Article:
Unlike Indian, Australian, and Malaysian powers (among others), the UK government doesn’t seem to be in ‘official contact’ with Google Maps and is thus more generous with showing ‘reality’ on maps than some other countries. The severity of the classifications of sites that need obfuscating seems to be diminishing as well. Now, as I am writing this, more information is available through Google than two years ago, and when I now re-visit the site that was ‘a nice green park’, there’s a fairly full image of the prison there, which for the purposes of this text is very annoying. It’s also possible that there are a lot more map providers than there used to be, and they might or might not be as keen to enter into discussions with states. It is also strange to think that Google, a commercial entity, is ‘having talks’ with governments, and that foreign policy, and domestic too, is influenced by these communications. To illustrate my point here is a section of the US-Mexico border:
‘Some locations on free, publicly viewable satellite map services have missing, incomplete, or unclear map data. In some cases, these regions have been intentionally digitally obscured or blurred. Westchester County, New York, for example, has asked Google to blur potential terror targets (such as an amusement park, a beach, and parking lots) from its satellite imagery.
In some cases, censorship of certain sites has been removed. When Google Maps was launched, images of the White House and United States Capitol in Washington, D.C. were blurred out; current versions of Google Maps and Google Earth show these sites uncensored, but with out-of-date imagery.’ 
As an aside, I find it interesting that the entire continent of Antarctica is in very low resolution with only small patches of high resolution imagery (70°10’04.0”S 87°43’57.5”E).
In the end I made it to HMP X, full of ideas about how to make my students engage with Pamuk and Galloway. I was quickly introduced to staff and asked if I knew anything about computers. My class had been cancelled but there was an IT class, beginners Excel, and could I please run that? And did I by any chance play an instrument, enjoy music or actually just possess a pair of ears? If so, could I run the guitar class back to back with the computer one?
After a two-hour lunch break when I couldn’t leave the building, let alone open a window, or indeed go anywhere beyond the 50 square metres the educational unit is made up of, I was wondering if my English class would ever happen. Instead, I escorted one of my colleagues down to the multi-faith room, which doubles up as a cooking class facility, one wall lined with ovens, where we set up the afternoon knitting class.
HMP X is a mixed prison, but only staff are allowed to meet with both the men and the women. Only on the very popular committees (for a variety of things like Theatre production, Prison Radio, the Library, Liaison with the SPS, etc.) are the sentenced genders allowed to come into view of each other. I am not very good at the woollen crafts, and handing out scissors and needles to a circle of women all convicted of serious crimes didn’t help my levels of concentration. I couldn’t contribute any expertise—I think I was more of a welcome distraction than anything else. The women found it hilarious that I, a man, was knitting, and they found my crocheting attempts ridiculous, especially as I was trying to talk about masculine fishermen of yore and, I don’t know, the Gordian knot, (echoing Bentham from above ‘the Gordian knot of the Poor-Laws not cut, but untied—all by a simple idea in Architecture’). And maybe realising that solving the knots in our social fabric (or, in this case, tartan)—the knit and purl of people on the inside and people on the outside—was maybe too complicated to unravel, at least by an idea in Architecture.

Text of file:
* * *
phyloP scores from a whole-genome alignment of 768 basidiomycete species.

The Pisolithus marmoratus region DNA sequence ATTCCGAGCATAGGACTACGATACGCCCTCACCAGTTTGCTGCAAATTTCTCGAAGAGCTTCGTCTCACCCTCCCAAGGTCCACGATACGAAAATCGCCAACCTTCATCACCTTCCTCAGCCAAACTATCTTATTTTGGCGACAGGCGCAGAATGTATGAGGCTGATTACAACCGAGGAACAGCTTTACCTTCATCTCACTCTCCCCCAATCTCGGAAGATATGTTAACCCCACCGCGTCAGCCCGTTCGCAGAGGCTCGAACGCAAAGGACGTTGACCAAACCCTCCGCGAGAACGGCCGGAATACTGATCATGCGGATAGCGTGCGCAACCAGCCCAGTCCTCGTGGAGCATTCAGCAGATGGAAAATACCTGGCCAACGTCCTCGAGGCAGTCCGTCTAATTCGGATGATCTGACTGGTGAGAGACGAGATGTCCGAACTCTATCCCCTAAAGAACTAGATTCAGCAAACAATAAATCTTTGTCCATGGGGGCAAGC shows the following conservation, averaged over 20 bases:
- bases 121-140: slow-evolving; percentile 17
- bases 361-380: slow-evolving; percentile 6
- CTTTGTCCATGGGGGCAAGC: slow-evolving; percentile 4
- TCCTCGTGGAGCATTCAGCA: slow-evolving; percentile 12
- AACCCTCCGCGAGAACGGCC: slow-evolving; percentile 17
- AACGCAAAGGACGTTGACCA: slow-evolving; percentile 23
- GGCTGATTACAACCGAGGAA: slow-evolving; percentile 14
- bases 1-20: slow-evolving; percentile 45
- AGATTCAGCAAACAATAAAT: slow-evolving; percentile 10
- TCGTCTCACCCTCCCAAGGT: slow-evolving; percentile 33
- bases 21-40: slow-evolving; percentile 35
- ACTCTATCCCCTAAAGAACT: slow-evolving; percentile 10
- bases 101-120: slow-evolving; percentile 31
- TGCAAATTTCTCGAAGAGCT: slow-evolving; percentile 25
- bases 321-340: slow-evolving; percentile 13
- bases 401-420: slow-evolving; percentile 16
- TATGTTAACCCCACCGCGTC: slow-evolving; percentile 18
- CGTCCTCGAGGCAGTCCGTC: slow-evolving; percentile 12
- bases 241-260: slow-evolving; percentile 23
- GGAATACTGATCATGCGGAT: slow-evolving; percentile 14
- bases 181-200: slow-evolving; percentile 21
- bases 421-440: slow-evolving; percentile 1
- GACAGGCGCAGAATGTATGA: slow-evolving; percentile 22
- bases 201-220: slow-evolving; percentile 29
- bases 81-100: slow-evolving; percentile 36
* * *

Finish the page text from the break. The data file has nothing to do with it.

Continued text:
‘…in the Anatolian interior at Gordium, the old capital of the Phrygian kings, there occurred the famous episode of the ‘cutting of the Gordian knot.’ The old prophecy was that whoever unloosed the knot or fastening of an ancient chariot would rule Asia. Alexander [the Great] cut it instead [… and] solved the problem by abolishing it.’ 
‘Turn him to any cause of policy / The Gordian knot of it he will unloose / Familiar as his garter; that, when he speaks / The air, a charter’d libertine, is still / And the mute wonder lurketh in men’s ears,’… 
Once the class was over I gathered and triple-counted the sharp implements and locked them into a toolbox adorned with a padlock. This was the first time I was entrusted to turn a key, but it wouldn’t be the last. And every time would be just as nerve-wracking. That marked the end of my first working day. The weeks proceeded just as unpredictably.
HMP X is both a ‘top end’ prison and a local one.  This means that the inmates who are at the end of their sometimes very long sentence come to X which will be their last prison before reintegration into society. These men, mostly, will have seen a fair few different prisons on their journey through the system. They are in general oddly hardened, disappointed and easy to deal with. They have little to prove, and a lot to lose. They have a release date and unless their fear of the outside world overrides their wish for freedom, they won’t do anything to risk leaving X for another prison. The SPS hopes to put a smile on the people in their care (from a policy document):